Ex. 6. In the protologue of Anemone alpina L. (Sp. Pl.: 539. 1753), two specimens are cited under the (unnamed) varieties β and γ, as “Burs. IX: 80” and “Burs. IX: 81”. These specimens, held in the Burser Herbarium (UPS), are syntypes of A. alpina.
9.7. A paratype is any specimen cited in the protologue that is neither the holotype nor an isotype, nor one of the syntypes if in the protologue two or more specimens were simultaneously designated as types.
Ex. 7. The holotype of the name Rheedia kappleri Eyma (in Meded. Bot. Mus. Herb. Rijks Univ. Utrecht 4: 26. 1932), which applies to a polygamous species, is a male specimen, Kappler 593a (U). The author designated a hermaphroditic specimen, Forestry Service of Surinam B. W. 1618 (U), as a paratype.
Note 5. In most cases in which no holotype was designated there will also be no paratypes because all the cited specimens will be syntypes. However, when an author designated two or more specimens as types (Art. 9.6), any remaining cited specimens are paratypes and not syntypes.
Ex. 8. In the protologue of Eurya hebeclados Y. Ling (in Acta Phytotax. Sin. 1: 208. 1951) the author simultaneously designated two specimens as types, Y. Ling 5014 as “typus, ♂” and Y. Y. Tung 315 as “typus, ♀”, which are therefore syntypes. Ling also cited the specimen Y. Ling 5366 but without designating it as a type; it is therefore a paratype.
9.9. An epitype is a specimen or illustration selected to serve as an interpretative type when the holotype, lectotype, or previously designated neotype, or all original material associated with a validly published name, is demonstrably ambiguous and cannot be critically identified for purposes of the precise application of the name to a taxon. Designation of an epitype is not effected unless the holotype, lectotype, or neotype that the epitype supports is explicitly cited (see Art. 9.20).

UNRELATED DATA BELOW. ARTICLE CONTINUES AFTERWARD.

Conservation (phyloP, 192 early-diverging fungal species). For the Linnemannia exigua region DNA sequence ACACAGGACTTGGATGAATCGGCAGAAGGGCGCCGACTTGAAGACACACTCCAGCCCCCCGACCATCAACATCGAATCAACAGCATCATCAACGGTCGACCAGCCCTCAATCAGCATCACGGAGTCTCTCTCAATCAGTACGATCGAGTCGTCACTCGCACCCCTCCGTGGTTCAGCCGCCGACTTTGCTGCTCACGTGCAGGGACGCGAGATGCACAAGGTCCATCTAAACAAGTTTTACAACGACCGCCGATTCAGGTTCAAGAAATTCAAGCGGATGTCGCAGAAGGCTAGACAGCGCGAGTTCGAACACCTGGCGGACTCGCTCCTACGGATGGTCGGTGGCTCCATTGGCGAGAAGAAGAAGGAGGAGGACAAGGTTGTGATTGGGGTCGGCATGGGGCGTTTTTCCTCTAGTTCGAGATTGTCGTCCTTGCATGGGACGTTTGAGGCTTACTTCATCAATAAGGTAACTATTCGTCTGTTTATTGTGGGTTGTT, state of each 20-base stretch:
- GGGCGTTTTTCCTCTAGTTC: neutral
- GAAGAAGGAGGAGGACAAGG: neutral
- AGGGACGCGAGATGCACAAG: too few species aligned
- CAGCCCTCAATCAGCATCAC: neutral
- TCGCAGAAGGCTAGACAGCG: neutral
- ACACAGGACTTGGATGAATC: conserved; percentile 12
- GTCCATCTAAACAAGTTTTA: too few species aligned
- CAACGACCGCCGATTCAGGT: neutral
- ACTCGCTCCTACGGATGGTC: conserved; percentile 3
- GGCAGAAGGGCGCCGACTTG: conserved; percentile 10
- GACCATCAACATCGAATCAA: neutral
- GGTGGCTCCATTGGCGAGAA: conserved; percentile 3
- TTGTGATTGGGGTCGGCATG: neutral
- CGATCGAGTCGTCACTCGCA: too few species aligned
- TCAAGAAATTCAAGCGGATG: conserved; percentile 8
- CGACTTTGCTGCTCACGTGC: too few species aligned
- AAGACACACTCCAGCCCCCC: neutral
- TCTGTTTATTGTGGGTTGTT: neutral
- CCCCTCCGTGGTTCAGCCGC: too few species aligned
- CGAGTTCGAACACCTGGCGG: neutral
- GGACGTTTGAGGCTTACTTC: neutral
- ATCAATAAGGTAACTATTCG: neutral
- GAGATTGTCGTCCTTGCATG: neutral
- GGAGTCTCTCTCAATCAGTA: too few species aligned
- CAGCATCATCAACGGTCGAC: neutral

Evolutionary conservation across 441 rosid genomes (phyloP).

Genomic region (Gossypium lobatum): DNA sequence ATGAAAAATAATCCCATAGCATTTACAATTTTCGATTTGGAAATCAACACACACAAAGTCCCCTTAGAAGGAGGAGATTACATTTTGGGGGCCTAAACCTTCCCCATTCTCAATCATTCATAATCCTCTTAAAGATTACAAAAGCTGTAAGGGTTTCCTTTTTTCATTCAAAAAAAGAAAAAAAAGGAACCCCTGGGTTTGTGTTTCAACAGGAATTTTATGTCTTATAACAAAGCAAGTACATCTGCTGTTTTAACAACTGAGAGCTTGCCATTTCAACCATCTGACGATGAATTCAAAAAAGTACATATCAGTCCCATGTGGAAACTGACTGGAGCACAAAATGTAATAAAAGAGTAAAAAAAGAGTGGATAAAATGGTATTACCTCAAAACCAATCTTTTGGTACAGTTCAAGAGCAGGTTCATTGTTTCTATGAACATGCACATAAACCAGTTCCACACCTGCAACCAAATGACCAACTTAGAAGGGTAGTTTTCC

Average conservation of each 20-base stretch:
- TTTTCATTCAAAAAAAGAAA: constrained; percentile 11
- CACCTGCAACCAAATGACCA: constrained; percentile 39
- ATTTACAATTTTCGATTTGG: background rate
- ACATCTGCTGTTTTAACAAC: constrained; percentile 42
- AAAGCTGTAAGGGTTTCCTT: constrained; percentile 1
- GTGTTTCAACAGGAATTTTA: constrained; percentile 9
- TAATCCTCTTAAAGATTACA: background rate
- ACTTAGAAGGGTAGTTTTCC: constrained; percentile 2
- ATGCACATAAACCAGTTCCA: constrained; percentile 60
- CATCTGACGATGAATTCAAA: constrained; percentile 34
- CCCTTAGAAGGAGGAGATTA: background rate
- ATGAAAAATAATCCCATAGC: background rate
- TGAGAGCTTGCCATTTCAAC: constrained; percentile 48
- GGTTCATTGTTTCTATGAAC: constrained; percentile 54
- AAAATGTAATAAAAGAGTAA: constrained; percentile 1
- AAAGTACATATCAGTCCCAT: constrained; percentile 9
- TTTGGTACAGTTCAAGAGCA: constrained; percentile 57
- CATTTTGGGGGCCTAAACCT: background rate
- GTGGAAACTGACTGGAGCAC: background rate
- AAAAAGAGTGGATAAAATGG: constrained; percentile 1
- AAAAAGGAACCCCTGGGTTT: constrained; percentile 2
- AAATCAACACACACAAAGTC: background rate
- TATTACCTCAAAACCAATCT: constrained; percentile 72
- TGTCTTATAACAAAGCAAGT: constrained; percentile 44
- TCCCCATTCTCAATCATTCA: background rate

Ex. 9. Podlech (in Taxon 46: 465. 1997) designated Herb. Linnaeus No. 926.43 (LINN) as the lectotype of Astragalus trimestris L. (Sp. Pl.: 761. 1753). He simultaneously designated an epitype (Egypt, Dünen oberhalb Rosetta am linken Nilufer bei Schech Mantur, 9 May 1902, Anonymous, BM) because the lectotype lacks fruits, “which show important diagnostic features for this species”.
Ex. 10. The lectotype of Salicornia europaea L. (Herb. Linnaeus No. 10.1, LINN, designated by Jafri & Rateeb in Jafri & El-Gadi, Fl. Libya 58: 57. 1978) does not show the relevant characters by which it could be identified for the precise application of this name in a critical group of taxa that are best characterized molecularly. Therefore, Kadereit & al. (in Taxon 61: 1234. 2012) designated as the epitype a molecularly tested specimen from the type locality (Sweden, Gotland, W shore of Burgsviken Bay, Näsudden Cape, Piirainen & Piirainen 4222, only the plant numbered G38-1, MJG).
9.10. The use of a term defined in the Code (Art. 9.1, 9.3 and 9.5–9.9) as denoting a type, in a sense other than that in which it is so defined, is treated as an error to be corrected (for example, the use of the term lectotype to denote what is in fact a neotype).